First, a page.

Hot-desking might be popular in large, open-place offices Australia-wide, but according to the union representing tax office employees, the practice is dehumanising and a brake on productivity.
The Australian Services Union is taking the Australian Taxation Office to the Fair Work Commission to protest against a plan to extend a hot-desking trial in Melbourne to more of its employees.
In a statement, the ATO said the feedback is has received from participants in the trial has been “very positive”, and “revealed overwhelming support for the layout offered”.
But Jeff Lapidos from the ASU said his members do not want hot-desking and extending the trial is inconsistent with the ATO enterprise bargaining agreement.
“There are many problems with hot-desking,” Mr Lapidos said.
“The first people in on the day get their choice of desk, and the people that come in later in the day don’t get a choice so they have to pick up what’s left.
“It is not an easy job working in the tax office, and having some comforts from home like photos of your family or friends or having sporting memorabilia helps people get through the day.”
In its statement, the ATO said hot-desking provides staff “with more efficient access to a wider range of facilities” and that all staff will have a desk to store personal items.
But Mr Lapidos said the hot-desking plan is not about employees’ needs at all.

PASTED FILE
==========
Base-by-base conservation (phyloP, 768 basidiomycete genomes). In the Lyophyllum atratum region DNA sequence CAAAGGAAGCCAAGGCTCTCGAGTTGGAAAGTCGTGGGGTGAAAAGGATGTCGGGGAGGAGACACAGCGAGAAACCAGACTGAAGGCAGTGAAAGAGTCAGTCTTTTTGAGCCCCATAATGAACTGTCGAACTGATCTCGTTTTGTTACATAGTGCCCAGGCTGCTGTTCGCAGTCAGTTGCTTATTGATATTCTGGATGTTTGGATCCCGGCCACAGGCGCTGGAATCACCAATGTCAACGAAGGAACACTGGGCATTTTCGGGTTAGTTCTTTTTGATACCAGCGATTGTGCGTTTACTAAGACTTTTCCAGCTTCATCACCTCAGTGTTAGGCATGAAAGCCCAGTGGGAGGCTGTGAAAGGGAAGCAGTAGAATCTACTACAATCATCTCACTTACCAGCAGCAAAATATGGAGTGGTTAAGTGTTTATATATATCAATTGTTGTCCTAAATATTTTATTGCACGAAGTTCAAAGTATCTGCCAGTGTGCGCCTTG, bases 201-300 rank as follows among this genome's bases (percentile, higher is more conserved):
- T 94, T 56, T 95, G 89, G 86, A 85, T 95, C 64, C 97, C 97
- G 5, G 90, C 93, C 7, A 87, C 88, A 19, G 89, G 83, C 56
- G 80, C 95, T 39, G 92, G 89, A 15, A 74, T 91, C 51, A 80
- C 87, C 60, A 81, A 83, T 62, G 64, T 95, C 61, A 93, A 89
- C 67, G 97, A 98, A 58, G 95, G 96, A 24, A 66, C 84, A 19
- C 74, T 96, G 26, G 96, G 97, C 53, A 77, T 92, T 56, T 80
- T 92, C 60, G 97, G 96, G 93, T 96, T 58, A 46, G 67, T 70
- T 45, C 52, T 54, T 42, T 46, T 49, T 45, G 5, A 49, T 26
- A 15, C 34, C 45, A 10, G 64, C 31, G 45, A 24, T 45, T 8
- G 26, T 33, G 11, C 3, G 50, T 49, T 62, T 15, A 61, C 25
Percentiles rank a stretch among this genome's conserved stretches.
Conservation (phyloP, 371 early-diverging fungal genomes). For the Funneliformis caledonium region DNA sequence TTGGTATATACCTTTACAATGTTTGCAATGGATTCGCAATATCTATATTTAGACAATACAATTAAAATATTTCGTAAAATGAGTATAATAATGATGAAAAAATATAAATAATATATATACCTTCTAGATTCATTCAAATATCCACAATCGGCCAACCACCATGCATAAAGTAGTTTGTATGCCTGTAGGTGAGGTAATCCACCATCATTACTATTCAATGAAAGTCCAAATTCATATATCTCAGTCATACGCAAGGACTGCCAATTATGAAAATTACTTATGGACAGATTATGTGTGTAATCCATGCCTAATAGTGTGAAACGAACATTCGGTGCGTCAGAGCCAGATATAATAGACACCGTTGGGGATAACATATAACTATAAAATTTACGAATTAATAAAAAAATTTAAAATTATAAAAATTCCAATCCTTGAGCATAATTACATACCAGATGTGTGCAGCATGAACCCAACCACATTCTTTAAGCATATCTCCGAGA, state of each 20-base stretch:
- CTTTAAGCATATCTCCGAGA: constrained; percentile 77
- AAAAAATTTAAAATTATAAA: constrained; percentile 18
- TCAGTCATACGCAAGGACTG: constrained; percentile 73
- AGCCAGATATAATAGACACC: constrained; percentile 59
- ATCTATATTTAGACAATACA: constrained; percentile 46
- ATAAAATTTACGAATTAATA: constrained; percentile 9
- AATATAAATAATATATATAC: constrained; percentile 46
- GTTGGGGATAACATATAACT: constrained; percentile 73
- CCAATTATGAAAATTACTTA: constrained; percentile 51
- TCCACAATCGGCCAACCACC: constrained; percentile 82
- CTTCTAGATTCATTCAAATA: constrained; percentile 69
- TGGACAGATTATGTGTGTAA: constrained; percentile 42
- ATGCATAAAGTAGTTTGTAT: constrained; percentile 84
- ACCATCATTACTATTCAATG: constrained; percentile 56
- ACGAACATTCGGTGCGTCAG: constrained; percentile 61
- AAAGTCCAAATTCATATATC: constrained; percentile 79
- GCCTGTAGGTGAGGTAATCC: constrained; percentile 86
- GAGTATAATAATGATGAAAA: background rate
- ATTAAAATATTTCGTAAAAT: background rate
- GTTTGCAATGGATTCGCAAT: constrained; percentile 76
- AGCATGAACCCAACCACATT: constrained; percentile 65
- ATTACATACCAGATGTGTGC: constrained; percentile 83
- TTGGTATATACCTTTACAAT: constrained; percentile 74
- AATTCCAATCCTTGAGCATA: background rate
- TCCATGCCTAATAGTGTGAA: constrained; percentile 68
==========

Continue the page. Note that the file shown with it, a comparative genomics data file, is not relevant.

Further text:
“It’s clear that their real purpose is to reduce accommodation costs, even if it is at the expense of productivity,” he said.
Mixed evidence for hot-desking: workplace experts
Hot-desking has been around in Australia for at least a decade, and according to architectural consultant Donna Wheatley was first trialled by the Los Angeles advertising industry in the 1990s.
Dr Wheatley said hot-desking is often unpopular when first introduced, but employees generally warm up to it once they have experienced it firsthand.
“For older staff, like the over-50s, only 7 per cent would put their hand up and say ‘yes I’d like to do that’, and on average it’s only 18 per cent who actively say ‘I’d like to work in that way’,” Dr Wheatley said.
“But when we go back and evaluate people’s preferences, we get between 50 and 60 per cent saying they prefer [using hot-desking] and the flexibility it offers them.”
But Libby Sander from the Bond Business School on the Gold Coast said while employers like hot-desking to save money, the productivity benefits are not as clear.
“One of the problems with most modern offices is that a lot of the time, quite a significant percentage of staff are not in the office — they’re on annual leave, they’re out at meetings, they’re doing various other things,” Ms Sander said.
“So organisations have figured out through hot-desking you can save around about 30 to 40 per cent of your lease costs by reducing the footprint of your workplace.
“We’re also finding that people are not necessarily communicating more with their colleagues, but are actually becoming quite indifferent to them.
“So they think ‘well if I’m not going to sit next to you tomorrow, I might as well not be bothered saying hello to you really, because I might never see you again,’ which is an unexpected, opposite outcome from what the organisation was intending.
“But because it’s still relatively new in terms of it being a widespread practice, we haven’t seen many open disputes as we are now seeing with this particular case between the ASU and the ATO.”